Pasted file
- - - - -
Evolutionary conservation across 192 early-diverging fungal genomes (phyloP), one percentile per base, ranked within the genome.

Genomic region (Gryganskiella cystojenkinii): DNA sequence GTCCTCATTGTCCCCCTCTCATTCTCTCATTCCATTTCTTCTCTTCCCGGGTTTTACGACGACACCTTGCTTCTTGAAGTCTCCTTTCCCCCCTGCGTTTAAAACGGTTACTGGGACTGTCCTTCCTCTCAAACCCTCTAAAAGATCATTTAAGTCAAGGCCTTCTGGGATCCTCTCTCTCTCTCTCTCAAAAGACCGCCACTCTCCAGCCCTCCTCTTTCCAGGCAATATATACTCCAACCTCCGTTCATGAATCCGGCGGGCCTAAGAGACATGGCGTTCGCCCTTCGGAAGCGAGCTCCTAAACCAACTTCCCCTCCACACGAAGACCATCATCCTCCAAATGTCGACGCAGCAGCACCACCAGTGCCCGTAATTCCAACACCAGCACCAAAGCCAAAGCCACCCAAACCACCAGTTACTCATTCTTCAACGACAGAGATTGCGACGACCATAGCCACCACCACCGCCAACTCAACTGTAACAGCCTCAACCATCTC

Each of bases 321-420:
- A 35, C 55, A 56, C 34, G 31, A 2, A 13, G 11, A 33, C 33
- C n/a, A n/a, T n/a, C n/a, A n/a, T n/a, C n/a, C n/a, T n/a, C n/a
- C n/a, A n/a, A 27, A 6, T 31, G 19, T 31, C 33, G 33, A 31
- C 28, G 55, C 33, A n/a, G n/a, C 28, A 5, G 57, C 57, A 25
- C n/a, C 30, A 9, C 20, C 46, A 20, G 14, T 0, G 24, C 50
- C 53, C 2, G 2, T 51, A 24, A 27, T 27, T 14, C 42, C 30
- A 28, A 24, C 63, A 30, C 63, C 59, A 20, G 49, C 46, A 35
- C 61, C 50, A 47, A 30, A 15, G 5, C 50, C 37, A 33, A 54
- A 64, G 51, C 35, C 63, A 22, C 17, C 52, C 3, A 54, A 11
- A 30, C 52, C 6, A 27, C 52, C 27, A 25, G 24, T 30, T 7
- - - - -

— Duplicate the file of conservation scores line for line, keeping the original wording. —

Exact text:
Evolutionary conservation across 192 early-diverging fungal genomes (phyloP), one percentile per base, ranked within the genome.

Genomic region (Gryganskiella cystojenkinii): DNA sequence GTCCTCATTGTCCCCCTCTCATTCTCTCATTCCATTTCTTCTCTTCCCGGGTTTTACGACGACACCTTGCTTCTTGAAGTCTCCTTTCCCCCCTGCGTTTAAAACGGTTACTGGGACTGTCCTTCCTCTCAAACCCTCTAAAAGATCATTTAAGTCAAGGCCTTCTGGGATCCTCTCTCTCTCTCTCTCAAAAGACCGCCACTCTCCAGCCCTCCTCTTTCCAGGCAATATATACTCCAACCTCCGTTCATGAATCCGGCGGGCCTAAGAGACATGGCGTTCGCCCTTCGGAAGCGAGCTCCTAAACCAACTTCCCCTCCACACGAAGACCATCATCCTCCAAATGTCGACGCAGCAGCACCACCAGTGCCCGTAATTCCAACACCAGCACCAAAGCCAAAGCCACCCAAACCACCAGTTACTCATTCTTCAACGACAGAGATTGCGACGACCATAGCCACCACCACCGCCAACTCAACTGTAACAGCCTCAACCATCTC

Each of bases 321-420:
- A 35, C 55, A 56, C 34, G 31, A 2, A 13, G 11, A 33, C 33
- C n/a, A n/a, T n/a, C n/a, A n/a, T n/a, C n/a, C n/a, T n/a, C n/a
- C n/a, A n/a, A 27, A 6, T 31, G 19, T 31, C 33, G 33, A 31
- C 28, G 55, C 33, A n/a, G n/a, C 28, A 5, G 57, C 57, A 25
- C n/a, C 30, A 9, C 20, C 46, A 20, G 14, T 0, G 24, C 50
- C 53, C 2, G 2, T 51, A 24, A 27, T 27, T 14, C 42, C 30
- A 28, A 24, C 63, A 30, C 63, C 59, A 20, G 49, C 46, A 35
- C 61, C 50, A 47, A 30, A 15, G 5, C 50, C 37, A 33, A 54
- A 64, G 51, C 35, C 63, A 22, C 17, C 52, C 3, A 54, A 11
- A 30, C 52, C 6, A 27, C 52, C 27, A 25, G 24, T 30, T 7